• Sprint Planning – define which features or user stories to address in the coming sprint
  • Sprint Review and Retrospective – look back on the closed sprint and identify challenges and problems you faced, with the intent to learn and avoid repeating mistakes

The shorter the sprint size, the more frequently you will have to do sprint planning and sprint review. However, the longer the sprint timebox, the less effective planning and review become.

The Proper Sprint Planning Timebox Size

With all these considerations, it is time to define the proper timebox size when it comes to sprint planning. I would say the perfect size for a timebox is 2 weeks. This, in my experience, is what works best, especially when you are dealing with great uncertainty and priorities change often.

The proper Sprint Planning Timebox size is two weeks
The perfect size for a timebox is 2 weeks

A 4-week sprint planning timebox can be fine for less unpredictable projects, but most modern projects requires dealing with significant uncertainty and good amount of change. Two weeks is short enough so that you can actually remember what you discussed in sprint planning when it is time to do the sprint review.

For such a timeline, it is a good approach to have 2 hours sprint planning sessions, and only 1 hour of sprint review, unless the sprint had major challenges and failed to deliver, and in that case you may need to reflect more.

The whole goal of sprint planning timebox is to minimize the “management” time spent in meeting and focus more on the work, so having a large burden of meetings on the team agenda’s is never seen in a positive way. One more thing to remember: the larger the team, the more you will need better planning and longer retrospective.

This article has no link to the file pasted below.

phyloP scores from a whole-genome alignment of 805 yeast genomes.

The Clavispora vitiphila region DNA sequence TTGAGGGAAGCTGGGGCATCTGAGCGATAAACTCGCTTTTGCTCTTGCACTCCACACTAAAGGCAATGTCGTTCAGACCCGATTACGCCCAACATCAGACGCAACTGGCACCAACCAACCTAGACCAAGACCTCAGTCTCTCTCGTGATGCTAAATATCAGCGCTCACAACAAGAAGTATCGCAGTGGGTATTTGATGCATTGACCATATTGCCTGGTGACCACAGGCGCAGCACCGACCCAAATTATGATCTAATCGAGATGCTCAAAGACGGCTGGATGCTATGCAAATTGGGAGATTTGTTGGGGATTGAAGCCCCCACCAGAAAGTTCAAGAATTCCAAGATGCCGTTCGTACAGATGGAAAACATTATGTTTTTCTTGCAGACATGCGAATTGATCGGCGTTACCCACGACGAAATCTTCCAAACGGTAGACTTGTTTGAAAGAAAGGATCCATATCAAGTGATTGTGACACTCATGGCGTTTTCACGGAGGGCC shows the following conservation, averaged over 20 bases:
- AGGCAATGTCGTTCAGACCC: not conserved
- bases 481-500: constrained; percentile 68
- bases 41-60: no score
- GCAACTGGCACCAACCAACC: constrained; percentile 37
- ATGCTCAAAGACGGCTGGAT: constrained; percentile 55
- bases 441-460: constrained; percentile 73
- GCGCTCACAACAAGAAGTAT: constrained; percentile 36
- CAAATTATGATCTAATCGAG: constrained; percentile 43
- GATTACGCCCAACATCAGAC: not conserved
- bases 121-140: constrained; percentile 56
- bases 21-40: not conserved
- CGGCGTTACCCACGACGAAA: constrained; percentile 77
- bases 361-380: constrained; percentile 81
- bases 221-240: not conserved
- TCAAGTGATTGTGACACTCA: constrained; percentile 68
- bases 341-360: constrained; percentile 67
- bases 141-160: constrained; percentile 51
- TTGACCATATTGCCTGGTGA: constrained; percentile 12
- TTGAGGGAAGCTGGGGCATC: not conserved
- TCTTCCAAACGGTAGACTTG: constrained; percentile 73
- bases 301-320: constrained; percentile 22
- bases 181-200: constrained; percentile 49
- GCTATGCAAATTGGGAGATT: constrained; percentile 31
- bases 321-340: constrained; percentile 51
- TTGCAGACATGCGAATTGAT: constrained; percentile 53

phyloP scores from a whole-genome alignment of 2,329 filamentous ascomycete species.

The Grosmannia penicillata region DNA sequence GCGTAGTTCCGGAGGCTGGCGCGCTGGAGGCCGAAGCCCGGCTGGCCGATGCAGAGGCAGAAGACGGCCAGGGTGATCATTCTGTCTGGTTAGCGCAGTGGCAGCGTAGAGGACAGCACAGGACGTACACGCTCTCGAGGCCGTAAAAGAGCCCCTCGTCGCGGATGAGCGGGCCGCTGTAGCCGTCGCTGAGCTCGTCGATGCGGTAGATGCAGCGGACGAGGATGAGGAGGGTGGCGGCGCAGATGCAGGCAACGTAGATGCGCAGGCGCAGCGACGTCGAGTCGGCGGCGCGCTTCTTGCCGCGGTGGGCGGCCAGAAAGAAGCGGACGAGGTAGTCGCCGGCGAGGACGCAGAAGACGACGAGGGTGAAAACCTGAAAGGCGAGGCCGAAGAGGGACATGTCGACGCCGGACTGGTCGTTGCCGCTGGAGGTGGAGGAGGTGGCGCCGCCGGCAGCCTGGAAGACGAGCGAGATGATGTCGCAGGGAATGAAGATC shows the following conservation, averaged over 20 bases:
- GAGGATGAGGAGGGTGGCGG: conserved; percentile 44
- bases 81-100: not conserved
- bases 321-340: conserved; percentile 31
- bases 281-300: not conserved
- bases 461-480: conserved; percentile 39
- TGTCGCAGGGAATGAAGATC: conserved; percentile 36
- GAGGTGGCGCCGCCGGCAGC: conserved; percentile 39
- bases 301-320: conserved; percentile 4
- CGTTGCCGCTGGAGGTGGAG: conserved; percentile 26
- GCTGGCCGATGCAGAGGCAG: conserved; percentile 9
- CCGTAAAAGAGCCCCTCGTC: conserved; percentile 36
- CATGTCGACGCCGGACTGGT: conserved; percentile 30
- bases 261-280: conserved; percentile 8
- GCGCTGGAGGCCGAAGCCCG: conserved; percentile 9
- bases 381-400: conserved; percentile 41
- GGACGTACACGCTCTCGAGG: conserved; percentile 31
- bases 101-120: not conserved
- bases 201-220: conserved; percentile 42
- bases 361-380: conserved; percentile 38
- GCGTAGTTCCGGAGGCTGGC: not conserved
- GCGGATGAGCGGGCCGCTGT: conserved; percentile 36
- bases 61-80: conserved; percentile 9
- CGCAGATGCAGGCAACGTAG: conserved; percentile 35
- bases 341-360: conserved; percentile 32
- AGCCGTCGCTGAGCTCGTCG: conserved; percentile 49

To help you in the sprint planning, it is often important to visualize your user stories. I reccomend using an online platform like Trello, but some teams prefer to use a physical board.

Sprint Planning Timebox in Summary

If you are in a hurry, consider that the best sprint planning timebox size is 2 weeks, including 2 hours of sprint planning before the beginning of each sprint, and 1 hour of sprint retrospective at the end of each sprint.

Sprint planning timebox is crucial for agile project management. If you want to learn more about it, you should start here.

Alessandro Maggio

Alessandro Maggio

Project manager, critical-thinker, passionate about networking & coding. I believe that time is the most precious resource we have, and that technology can help us not to waste it. I founded ICTShore.com with the same principle: I share what I learn so that you get value from it faster than I did.
Alessandro Maggio

Alessandro Maggio

Project manager, critical-thinker, passionate about networking & coding. I believe that time is the most precious resource we have, and that technology can help us not to waste it. I founded ICTShore.com with the same principle: I share what I learn so that you get value from it faster than I did.

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Alessandro Maggio

2022-08-11T16:30:00+00:00